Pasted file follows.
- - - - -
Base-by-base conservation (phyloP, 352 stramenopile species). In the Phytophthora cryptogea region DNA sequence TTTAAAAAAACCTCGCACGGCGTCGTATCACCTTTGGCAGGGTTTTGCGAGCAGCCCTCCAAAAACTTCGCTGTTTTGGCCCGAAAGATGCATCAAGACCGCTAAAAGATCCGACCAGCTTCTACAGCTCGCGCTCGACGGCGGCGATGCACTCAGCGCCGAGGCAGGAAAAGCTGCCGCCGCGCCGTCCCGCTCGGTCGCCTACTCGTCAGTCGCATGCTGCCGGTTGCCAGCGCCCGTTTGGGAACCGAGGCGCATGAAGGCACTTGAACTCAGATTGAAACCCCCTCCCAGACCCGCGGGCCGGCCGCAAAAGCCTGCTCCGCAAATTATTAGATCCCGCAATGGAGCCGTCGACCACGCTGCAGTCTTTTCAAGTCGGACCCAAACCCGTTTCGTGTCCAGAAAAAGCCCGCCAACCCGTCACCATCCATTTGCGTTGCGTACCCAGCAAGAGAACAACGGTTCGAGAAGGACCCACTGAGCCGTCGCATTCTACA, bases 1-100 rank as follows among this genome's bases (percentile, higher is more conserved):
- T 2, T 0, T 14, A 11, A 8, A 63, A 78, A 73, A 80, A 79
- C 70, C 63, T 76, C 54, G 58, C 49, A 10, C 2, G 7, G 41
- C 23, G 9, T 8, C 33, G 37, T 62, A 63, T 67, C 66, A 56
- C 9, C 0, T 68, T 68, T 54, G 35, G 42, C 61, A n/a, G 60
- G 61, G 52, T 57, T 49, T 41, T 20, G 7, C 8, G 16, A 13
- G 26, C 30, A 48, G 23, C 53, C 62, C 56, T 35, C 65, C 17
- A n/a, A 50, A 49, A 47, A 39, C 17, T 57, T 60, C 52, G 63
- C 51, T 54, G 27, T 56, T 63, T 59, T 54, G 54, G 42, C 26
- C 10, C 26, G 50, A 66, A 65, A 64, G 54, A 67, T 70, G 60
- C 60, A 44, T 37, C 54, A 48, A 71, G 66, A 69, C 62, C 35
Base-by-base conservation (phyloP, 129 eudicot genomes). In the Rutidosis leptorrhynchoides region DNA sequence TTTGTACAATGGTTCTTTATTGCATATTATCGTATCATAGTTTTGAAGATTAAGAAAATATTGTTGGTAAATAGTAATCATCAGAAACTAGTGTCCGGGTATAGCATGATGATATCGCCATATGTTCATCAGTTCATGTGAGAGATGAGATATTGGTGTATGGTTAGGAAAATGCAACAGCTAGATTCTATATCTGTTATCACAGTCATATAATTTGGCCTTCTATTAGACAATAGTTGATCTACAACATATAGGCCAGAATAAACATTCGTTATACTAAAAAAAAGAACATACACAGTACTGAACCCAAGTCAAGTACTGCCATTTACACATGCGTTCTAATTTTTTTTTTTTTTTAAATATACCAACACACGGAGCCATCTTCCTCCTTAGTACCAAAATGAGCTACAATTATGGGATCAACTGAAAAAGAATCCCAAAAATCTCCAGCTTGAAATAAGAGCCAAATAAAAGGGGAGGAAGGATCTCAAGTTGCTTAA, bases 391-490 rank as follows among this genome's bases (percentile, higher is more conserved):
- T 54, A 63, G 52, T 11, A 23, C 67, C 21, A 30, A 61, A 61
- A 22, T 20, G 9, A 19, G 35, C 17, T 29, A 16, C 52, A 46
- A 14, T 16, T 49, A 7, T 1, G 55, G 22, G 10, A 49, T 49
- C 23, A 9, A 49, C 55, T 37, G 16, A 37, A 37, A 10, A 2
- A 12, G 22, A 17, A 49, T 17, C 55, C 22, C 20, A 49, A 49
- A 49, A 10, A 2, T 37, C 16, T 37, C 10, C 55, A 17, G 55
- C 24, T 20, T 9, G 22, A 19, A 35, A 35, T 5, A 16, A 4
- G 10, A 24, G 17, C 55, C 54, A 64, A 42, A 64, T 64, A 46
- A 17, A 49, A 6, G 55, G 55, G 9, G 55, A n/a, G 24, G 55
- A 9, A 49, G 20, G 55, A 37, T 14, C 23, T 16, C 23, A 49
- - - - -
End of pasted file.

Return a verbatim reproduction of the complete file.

Base-by-base conservation (phyloP, 352 stramenopile species). In the Phytophthora cryptogea region DNA sequence TTTAAAAAAACCTCGCACGGCGTCGTATCACCTTTGGCAGGGTTTTGCGAGCAGCCCTCCAAAAACTTCGCTGTTTTGGCCCGAAAGATGCATCAAGACCGCTAAAAGATCCGACCAGCTTCTACAGCTCGCGCTCGACGGCGGCGATGCACTCAGCGCCGAGGCAGGAAAAGCTGCCGCCGCGCCGTCCCGCTCGGTCGCCTACTCGTCAGTCGCATGCTGCCGGTTGCCAGCGCCCGTTTGGGAACCGAGGCGCATGAAGGCACTTGAACTCAGATTGAAACCCCCTCCCAGACCCGCGGGCCGGCCGCAAAAGCCTGCTCCGCAAATTATTAGATCCCGCAATGGAGCCGTCGACCACGCTGCAGTCTTTTCAAGTCGGACCCAAACCCGTTTCGTGTCCAGAAAAAGCCCGCCAACCCGTCACCATCCATTTGCGTTGCGTACCCAGCAAGAGAACAACGGTTCGAGAAGGACCCACTGAGCCGTCGCATTCTACA, bases 1-100 rank as follows among this genome's bases (percentile, higher is more conserved):
- T 2, T 0, T 14, A 11, A 8, A 63, A 78, A 73, A 80, A 79
- C 70, C 63, T 76, C 54, G 58, C 49, A 10, C 2, G 7, G 41
- C 23, G 9, T 8, C 33, G 37, T 62, A 63, T 67, C 66, A 56
- C 9, C 0, T 68, T 68, T 54, G 35, G 42, C 61, A n/a, G 60
- G 61, G 52, T 57, T 49, T 41, T 20, G 7, C 8, G 16, A 13
- G 26, C 30, A 48, G 23, C 53, C 62, C 56, T 35, C 65, C 17
- A n/a, A 50, A 49, A 47, A 39, C 17, T 57, T 60, C 52, G 63
- C 51, T 54, G 27, T 56, T 63, T 59, T 54, G 54, G 42, C 26
- C 10, C 26, G 50, A 66, A 65, A 64, G 54, A 67, T 70, G 60
- C 60, A 44, T 37, C 54, A 48, A 71, G 66, A 69, C 62, C 35
Base-by-base conservation (phyloP, 129 eudicot genomes). In the Rutidosis leptorrhynchoides region DNA sequence TTTGTACAATGGTTCTTTATTGCATATTATCGTATCATAGTTTTGAAGATTAAGAAAATATTGTTGGTAAATAGTAATCATCAGAAACTAGTGTCCGGGTATAGCATGATGATATCGCCATATGTTCATCAGTTCATGTGAGAGATGAGATATTGGTGTATGGTTAGGAAAATGCAACAGCTAGATTCTATATCTGTTATCACAGTCATATAATTTGGCCTTCTATTAGACAATAGTTGATCTACAACATATAGGCCAGAATAAACATTCGTTATACTAAAAAAAAGAACATACACAGTACTGAACCCAAGTCAAGTACTGCCATTTACACATGCGTTCTAATTTTTTTTTTTTTTTAAATATACCAACACACGGAGCCATCTTCCTCCTTAGTACCAAAATGAGCTACAATTATGGGATCAACTGAAAAAGAATCCCAAAAATCTCCAGCTTGAAATAAGAGCCAAATAAAAGGGGAGGAAGGATCTCAAGTTGCTTAA, bases 391-490 rank as follows among this genome's bases (percentile, higher is more conserved):
- T 54, A 63, G 52, T 11, A 23, C 67, C 21, A 30, A 61, A 61
- A 22, T 20, G 9, A 19, G 35, C 17, T 29, A 16, C 52, A 46
- A 14, T 16, T 49, A 7, T 1, G 55, G 22, G 10, A 49, T 49
- C 23, A 9, A 49, C 55, T 37, G 16, A 37, A 37, A 10, A 2
- A 12, G 22, A 17, A 49, T 17, C 55, C 22, C 20, A 49, A 49
- A 49, A 10, A 2, T 37, C 16, T 37, C 10, C 55, A 17, G 55
- C 24, T 20, T 9, G 22, A 19, A 35, A 35, T 5, A 16, A 4
- G 10, A 24, G 17, C 55, C 54, A 64, A 42, A 64, T 64, A 46
- A 17, A 49, A 6, G 55, G 55, G 9, G 55, A n/a, G 24, G 55
- A 9, A 49, G 20, G 55, A 37, T 14, C 23, T 16, C 23, A 49